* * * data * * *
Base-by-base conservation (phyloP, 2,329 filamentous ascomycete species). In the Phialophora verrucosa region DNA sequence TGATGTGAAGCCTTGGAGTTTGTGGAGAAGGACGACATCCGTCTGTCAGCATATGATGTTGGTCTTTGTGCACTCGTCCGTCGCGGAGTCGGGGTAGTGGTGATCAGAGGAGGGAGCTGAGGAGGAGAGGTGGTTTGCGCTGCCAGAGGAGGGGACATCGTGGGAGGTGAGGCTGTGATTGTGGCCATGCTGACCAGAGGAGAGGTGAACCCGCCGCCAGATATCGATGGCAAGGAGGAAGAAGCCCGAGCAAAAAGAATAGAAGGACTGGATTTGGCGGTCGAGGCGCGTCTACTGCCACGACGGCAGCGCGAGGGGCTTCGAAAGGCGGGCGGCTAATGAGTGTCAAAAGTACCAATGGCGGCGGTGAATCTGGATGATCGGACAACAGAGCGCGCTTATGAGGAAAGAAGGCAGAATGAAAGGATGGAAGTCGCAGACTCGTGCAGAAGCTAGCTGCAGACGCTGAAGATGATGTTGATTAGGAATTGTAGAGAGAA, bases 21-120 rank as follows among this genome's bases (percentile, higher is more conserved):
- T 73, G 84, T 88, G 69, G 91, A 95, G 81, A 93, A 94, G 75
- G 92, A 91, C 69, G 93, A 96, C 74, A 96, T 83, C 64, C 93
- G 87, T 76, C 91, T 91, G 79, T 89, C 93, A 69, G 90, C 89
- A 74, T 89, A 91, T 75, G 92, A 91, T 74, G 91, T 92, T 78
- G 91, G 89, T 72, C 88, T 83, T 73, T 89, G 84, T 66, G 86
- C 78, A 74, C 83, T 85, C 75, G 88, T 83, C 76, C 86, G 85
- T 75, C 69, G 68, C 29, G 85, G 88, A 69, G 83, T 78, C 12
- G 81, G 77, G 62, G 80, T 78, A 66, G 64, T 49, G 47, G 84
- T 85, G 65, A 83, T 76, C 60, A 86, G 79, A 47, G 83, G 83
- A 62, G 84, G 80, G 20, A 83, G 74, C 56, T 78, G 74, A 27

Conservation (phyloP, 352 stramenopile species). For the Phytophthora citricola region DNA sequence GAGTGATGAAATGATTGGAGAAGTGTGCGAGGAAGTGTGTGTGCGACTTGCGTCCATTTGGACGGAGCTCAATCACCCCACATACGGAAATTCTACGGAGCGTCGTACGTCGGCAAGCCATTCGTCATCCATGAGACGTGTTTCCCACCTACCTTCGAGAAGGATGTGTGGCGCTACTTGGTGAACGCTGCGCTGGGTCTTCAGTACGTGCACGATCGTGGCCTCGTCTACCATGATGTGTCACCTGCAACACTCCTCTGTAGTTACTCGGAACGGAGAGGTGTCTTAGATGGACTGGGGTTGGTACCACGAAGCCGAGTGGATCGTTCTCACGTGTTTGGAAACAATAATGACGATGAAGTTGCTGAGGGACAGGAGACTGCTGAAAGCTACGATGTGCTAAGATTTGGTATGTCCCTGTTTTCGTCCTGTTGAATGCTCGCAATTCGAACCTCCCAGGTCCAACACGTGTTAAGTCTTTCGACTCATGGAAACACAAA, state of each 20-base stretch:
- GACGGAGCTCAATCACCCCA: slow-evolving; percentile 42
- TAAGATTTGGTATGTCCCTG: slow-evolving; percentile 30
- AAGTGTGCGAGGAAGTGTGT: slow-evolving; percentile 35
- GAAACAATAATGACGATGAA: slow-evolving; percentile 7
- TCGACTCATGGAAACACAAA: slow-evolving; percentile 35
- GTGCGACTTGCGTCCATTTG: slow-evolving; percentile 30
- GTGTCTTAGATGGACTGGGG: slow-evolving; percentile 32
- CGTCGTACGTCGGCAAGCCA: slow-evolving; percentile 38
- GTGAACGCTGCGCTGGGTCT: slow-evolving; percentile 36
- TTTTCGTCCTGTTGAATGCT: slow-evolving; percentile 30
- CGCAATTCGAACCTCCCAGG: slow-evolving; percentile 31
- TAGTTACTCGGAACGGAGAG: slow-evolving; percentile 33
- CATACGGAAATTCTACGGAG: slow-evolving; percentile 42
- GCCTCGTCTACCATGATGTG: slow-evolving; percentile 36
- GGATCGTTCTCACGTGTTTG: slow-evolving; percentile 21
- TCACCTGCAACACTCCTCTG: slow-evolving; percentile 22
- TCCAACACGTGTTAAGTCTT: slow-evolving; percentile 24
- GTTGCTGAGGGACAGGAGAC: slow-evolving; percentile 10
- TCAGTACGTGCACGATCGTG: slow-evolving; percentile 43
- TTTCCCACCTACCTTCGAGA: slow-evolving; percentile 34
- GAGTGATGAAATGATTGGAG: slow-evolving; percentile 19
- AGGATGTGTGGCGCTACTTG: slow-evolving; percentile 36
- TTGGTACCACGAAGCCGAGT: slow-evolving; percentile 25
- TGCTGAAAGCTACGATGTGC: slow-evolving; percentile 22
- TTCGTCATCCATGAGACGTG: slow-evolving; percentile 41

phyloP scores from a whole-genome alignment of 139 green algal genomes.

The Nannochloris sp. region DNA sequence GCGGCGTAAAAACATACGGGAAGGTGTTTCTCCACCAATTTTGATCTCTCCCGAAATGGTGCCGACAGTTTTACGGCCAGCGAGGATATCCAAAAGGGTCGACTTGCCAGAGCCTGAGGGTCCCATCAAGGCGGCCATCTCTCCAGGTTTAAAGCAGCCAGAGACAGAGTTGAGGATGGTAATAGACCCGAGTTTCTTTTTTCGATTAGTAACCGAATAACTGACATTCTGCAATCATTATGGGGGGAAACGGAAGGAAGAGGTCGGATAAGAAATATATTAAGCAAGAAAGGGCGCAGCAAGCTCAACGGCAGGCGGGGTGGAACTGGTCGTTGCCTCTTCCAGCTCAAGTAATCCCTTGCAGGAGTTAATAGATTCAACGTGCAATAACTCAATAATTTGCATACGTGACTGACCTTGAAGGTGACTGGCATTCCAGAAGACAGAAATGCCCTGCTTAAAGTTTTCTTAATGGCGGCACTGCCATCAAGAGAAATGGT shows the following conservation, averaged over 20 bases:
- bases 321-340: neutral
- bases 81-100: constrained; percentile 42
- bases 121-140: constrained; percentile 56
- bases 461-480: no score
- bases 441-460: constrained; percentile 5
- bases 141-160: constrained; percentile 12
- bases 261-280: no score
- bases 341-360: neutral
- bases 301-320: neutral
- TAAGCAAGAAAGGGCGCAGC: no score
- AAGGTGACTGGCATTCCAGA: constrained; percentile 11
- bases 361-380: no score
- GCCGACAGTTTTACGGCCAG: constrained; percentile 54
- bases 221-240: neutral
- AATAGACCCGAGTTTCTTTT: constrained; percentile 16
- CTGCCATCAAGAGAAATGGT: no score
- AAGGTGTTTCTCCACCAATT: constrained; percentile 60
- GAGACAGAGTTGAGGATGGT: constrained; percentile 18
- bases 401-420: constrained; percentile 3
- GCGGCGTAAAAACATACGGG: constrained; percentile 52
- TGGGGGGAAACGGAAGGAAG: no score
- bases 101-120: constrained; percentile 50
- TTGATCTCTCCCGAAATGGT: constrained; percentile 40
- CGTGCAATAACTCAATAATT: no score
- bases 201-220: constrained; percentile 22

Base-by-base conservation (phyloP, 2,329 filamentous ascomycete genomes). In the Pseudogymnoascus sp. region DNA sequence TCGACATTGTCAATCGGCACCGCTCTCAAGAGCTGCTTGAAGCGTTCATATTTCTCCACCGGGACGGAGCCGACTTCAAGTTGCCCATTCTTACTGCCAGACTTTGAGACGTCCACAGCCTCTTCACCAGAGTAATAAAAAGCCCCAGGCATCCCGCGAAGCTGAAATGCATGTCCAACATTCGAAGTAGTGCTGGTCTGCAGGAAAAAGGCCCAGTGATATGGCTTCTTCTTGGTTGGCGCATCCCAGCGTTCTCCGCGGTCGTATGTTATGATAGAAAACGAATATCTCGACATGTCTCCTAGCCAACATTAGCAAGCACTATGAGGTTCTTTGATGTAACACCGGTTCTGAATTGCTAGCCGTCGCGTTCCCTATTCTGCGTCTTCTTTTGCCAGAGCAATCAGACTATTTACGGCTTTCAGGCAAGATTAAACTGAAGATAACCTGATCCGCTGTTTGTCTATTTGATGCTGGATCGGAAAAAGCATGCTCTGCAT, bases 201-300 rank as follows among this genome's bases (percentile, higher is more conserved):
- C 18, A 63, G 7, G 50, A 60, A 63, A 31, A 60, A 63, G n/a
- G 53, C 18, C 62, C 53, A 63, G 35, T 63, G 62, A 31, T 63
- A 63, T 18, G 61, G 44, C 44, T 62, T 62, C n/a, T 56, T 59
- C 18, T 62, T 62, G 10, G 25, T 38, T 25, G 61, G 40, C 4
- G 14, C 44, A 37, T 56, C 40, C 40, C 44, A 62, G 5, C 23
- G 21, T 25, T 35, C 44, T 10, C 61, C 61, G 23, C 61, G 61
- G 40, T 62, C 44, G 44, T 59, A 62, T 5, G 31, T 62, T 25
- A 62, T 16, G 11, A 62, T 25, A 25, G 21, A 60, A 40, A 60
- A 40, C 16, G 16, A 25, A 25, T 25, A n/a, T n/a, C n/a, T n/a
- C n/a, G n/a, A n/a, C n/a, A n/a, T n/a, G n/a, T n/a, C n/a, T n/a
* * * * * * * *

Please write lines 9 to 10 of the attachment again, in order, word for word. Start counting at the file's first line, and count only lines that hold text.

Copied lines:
- G 81, G 77, G 62, G 80, T 78, A 66, G 64, T 49, G 47, G 84
- T 85, G 65, A 83, T 76, C 60, A 86, G 79, A 47, G 83, G 83